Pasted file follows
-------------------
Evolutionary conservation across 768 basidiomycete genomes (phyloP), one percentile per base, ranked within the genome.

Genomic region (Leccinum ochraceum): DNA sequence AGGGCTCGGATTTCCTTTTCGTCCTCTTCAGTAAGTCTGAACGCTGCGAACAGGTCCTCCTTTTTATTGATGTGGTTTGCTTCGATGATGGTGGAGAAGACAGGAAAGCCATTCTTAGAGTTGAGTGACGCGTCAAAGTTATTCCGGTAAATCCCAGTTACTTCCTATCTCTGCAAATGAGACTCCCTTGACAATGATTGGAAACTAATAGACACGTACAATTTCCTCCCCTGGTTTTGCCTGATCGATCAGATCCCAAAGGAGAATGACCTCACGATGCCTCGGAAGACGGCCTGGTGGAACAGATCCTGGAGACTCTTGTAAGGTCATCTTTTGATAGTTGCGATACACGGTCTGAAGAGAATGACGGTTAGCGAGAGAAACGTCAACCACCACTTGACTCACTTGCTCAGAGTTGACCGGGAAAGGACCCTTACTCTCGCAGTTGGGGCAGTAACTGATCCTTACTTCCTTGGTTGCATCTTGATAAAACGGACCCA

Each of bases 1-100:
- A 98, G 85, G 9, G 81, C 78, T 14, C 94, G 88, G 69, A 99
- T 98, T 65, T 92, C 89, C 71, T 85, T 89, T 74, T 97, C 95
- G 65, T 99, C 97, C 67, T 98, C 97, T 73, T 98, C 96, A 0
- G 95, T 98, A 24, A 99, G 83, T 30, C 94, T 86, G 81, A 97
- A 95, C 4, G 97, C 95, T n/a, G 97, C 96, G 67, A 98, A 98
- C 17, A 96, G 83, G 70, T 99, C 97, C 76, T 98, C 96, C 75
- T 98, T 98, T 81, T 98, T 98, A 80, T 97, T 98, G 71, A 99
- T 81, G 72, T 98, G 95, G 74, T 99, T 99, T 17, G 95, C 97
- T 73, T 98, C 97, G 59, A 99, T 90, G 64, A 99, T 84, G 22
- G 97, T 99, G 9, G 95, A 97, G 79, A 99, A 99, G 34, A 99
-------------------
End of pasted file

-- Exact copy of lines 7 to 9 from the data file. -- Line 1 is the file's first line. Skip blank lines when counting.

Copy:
- G 95, T 98, A 24, A 99, G 83, T 30, C 94, T 86, G 81, A 97
- A 95, C 4, G 97, C 95, T n/a, G 97, C 96, G 67, A 98, A 98
- C 17, A 96, G 83, G 70, T 99, C 97, C 76, T 98, C 96, C 75